Cybersecurity is rising in complexity, with more moving parts to consider. As embedded IoT devices become commonplace in all spheres, staying a step ahead of cyberattackers will require secure-by-design hardware- and software-development practices that consider cybersecurity from all stakeholder perspectives and integrate the inputs into the solution.
Cyberattacks against IoT devices can have massive and life-threatening consequences, and the proliferation of larger IoT devices and embedded cyber-physical systems greatly increases the opportunities for incursions. The Mirai botnet, for example, appeared in late 2016 and continues to commandeer unsecured smart devices to create a network of bots capable of launching devastating cyberattacks. And with the unstable global geopolitical situation involving countries known to launch cyberattacks, there is concern that the next massive IoT attack is just around the corner.
The growing awareness of IoT device vulnerabilities has made cybersecurity a growth industry. The global cybersecurity market was estimated at €188 billion in 2022 and is projected to reach €466 billion in 2030, according to a recent study by Grand View Research. Past efforts have focused on software updates and rapid patch development, but there’s a dawning realization that effective cyber defenses must be built into hardware.
Cyberattacks can be addressed at the macro and micro levels. At the macro level, government regulations, industry guidelines, and security standards are the main tools to ensure secure IoT devices are produced, used, and maintained across all aspects of society. Cybersecurity standards will be critical in preventing cyberattacks and minimizing the damage when they do occur.
At the micro level, an IoT device can be secured by protecting its software applications, stored data, networks, and end users from threats; reporting and addressing its vulnerabilities; and planning for post-attack recovery.
Implementing security controls in software alone is insufficient to address the increasingly frequent and severe threats facing digital systems. It will be difficult to rely solely on software updates to maintain the security of IoT devices because of their long lifespan and their expected autonomous use. Security needs to be considered at the hardware level, as secure hardware can provide encryption, authentication, or secure boot at the chip level to protect against physical attacks as well as support secure software.1
Risks can also be reduced by shrinking the attack surface of an IoT device, which includes the USB, Ethernet, and Wi-Fi ports and any device attached to it, such as a switch, mouse, or keyboard.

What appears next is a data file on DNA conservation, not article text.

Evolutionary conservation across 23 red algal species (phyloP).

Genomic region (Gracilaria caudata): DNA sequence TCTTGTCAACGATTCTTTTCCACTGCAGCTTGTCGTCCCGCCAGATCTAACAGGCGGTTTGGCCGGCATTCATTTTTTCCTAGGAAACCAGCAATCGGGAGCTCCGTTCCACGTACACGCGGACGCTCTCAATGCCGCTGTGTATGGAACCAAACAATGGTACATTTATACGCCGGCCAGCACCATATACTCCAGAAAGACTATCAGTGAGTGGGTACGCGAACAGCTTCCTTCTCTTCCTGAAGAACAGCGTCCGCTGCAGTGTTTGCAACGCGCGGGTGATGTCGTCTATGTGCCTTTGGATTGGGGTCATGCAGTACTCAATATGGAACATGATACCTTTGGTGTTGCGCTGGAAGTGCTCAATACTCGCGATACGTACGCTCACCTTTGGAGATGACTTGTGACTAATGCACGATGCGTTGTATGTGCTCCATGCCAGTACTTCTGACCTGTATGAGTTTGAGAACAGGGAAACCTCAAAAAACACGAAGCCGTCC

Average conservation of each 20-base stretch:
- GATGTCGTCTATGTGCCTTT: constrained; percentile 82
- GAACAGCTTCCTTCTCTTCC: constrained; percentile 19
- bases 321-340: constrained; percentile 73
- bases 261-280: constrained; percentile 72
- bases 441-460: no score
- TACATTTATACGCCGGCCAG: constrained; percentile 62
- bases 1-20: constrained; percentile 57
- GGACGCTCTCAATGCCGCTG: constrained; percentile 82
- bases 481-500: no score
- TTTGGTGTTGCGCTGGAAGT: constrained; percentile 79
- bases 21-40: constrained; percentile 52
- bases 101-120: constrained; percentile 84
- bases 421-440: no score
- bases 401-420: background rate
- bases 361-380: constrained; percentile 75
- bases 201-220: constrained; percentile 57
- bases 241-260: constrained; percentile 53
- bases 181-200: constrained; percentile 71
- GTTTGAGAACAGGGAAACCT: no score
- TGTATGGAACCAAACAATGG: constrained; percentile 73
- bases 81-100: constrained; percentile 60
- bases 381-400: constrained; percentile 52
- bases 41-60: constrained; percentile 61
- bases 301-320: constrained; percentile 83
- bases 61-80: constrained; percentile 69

Some industries have already adopted the ethos of hardware security. A case in point is the internet of military things (IoMT), comprising IoT devices for combat operations and warfare.
As the Russia-Ukraine conflict has made clear, the battlespace has become multidomain and significantly more digitized: Everything from drones, armored vehicles, and even an infantry soldier’s personal equipment is connected. The IoMT’s embedded computing systems generally share the same generic architecture as a personal computer; therefore, they can be exploited using methods that work on civilian computing systems. Jamming devices, electronic eavesdropping, and cyber malware are routinely used by adversaries to compromise the confidentiality, integrity, and availability of the information within a network.
The consequences of cyberattacks on military embedded computing systems can be especially dire. To expose the dangers of cyber vulnerabilities, “ethical hackers” shut down2 the embedded device that collected navigation data from video cameras and sensors on an F-15 fighter jet. Malware that targets military microprocessors and can bypass all anti-malware defense mechanisms has also surfaced. Hardware security will therefore be crucial for IoMT systems to foresee, avoid, and recover from attacks from adversary forces and ensure a successful mission.
Secure hardware is just as critical in civilian aircraft, airlines, and airport systems. Airlines such as Delta3 and aircraft manufacturers such as Airbus4have already come under cyberattack. According to Red Alert Labs, some 59% of airports are implementing cybersecurity measures to defend against common cyber threats, and 43% of airports are specifically implementing IoT initiatives to monitor airport locations. Moreover, the European Union Agency for Cybersecurity (ENISA) has established security practices for software and hardware updates5 to safeguard smart airports.
While it is easier to make a case for hardware security in mission-critical industries, the barriers to hardware security adoption for the non-government-regulated consumer IoT may be much higher.
Pivoting to hardware security is not without its challenges.
From a technical standpoint, hardware is generally less flexible and scalable and more difficult to deploy than software. In addition, debugging hardware is more labor-intensive and time-consuming.
There are also market barriers. For example, according to a survey conducted by the U.K. government’s Economic and Social Research Council (ESRC)-funded Discribe (Digital Security by Design Social Science) Hub, customers may be less willing to pay a premium for a feature or quality — in this case, hardware security embedded in a product — that they cannot identify. In addition, software has a shorter time to market and a lower upfront cost than hardware.